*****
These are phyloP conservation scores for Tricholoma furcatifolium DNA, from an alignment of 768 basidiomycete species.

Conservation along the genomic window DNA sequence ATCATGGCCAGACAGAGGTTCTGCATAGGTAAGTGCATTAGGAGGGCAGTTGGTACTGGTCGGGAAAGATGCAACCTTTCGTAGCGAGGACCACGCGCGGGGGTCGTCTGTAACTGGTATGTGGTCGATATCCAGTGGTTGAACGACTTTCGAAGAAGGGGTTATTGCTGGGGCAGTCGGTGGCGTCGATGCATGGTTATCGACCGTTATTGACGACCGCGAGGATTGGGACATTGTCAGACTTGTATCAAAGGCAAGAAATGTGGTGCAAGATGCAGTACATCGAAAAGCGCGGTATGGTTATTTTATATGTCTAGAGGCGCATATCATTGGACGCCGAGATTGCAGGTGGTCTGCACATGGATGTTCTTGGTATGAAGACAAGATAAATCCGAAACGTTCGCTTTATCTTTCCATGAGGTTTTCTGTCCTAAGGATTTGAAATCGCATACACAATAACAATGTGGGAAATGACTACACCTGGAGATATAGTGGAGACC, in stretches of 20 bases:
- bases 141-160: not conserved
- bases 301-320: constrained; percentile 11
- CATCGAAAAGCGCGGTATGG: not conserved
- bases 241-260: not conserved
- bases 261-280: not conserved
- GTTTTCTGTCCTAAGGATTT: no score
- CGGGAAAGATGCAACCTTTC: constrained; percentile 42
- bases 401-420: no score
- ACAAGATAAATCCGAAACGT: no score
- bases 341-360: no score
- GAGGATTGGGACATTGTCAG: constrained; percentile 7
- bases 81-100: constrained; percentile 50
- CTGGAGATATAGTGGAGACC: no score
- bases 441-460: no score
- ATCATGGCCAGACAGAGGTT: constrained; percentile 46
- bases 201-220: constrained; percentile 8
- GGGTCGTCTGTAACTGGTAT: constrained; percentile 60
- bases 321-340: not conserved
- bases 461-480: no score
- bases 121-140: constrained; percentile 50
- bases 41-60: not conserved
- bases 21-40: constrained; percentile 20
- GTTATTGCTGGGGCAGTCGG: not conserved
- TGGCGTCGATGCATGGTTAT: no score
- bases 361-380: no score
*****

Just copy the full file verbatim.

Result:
These are phyloP conservation scores for Tricholoma furcatifolium DNA, from an alignment of 768 basidiomycete species.

Conservation along the genomic window DNA sequence ATCATGGCCAGACAGAGGTTCTGCATAGGTAAGTGCATTAGGAGGGCAGTTGGTACTGGTCGGGAAAGATGCAACCTTTCGTAGCGAGGACCACGCGCGGGGGTCGTCTGTAACTGGTATGTGGTCGATATCCAGTGGTTGAACGACTTTCGAAGAAGGGGTTATTGCTGGGGCAGTCGGTGGCGTCGATGCATGGTTATCGACCGTTATTGACGACCGCGAGGATTGGGACATTGTCAGACTTGTATCAAAGGCAAGAAATGTGGTGCAAGATGCAGTACATCGAAAAGCGCGGTATGGTTATTTTATATGTCTAGAGGCGCATATCATTGGACGCCGAGATTGCAGGTGGTCTGCACATGGATGTTCTTGGTATGAAGACAAGATAAATCCGAAACGTTCGCTTTATCTTTCCATGAGGTTTTCTGTCCTAAGGATTTGAAATCGCATACACAATAACAATGTGGGAAATGACTACACCTGGAGATATAGTGGAGACC, in stretches of 20 bases:
- bases 141-160: not conserved
- bases 301-320: constrained; percentile 11
- CATCGAAAAGCGCGGTATGG: not conserved
- bases 241-260: not conserved
- bases 261-280: not conserved
- GTTTTCTGTCCTAAGGATTT: no score
- CGGGAAAGATGCAACCTTTC: constrained; percentile 42
- bases 401-420: no score
- ACAAGATAAATCCGAAACGT: no score
- bases 341-360: no score
- GAGGATTGGGACATTGTCAG: constrained; percentile 7
- bases 81-100: constrained; percentile 50
- CTGGAGATATAGTGGAGACC: no score
- bases 441-460: no score
- ATCATGGCCAGACAGAGGTT: constrained; percentile 46
- bases 201-220: constrained; percentile 8
- GGGTCGTCTGTAACTGGTAT: constrained; percentile 60
- bases 321-340: not conserved
- bases 461-480: no score
- bases 121-140: constrained; percentile 50
- bases 41-60: not conserved
- bases 21-40: constrained; percentile 20
- GTTATTGCTGGGGCAGTCGG: not conserved
- TGGCGTCGATGCATGGTTAT: no score
- bases 361-380: no score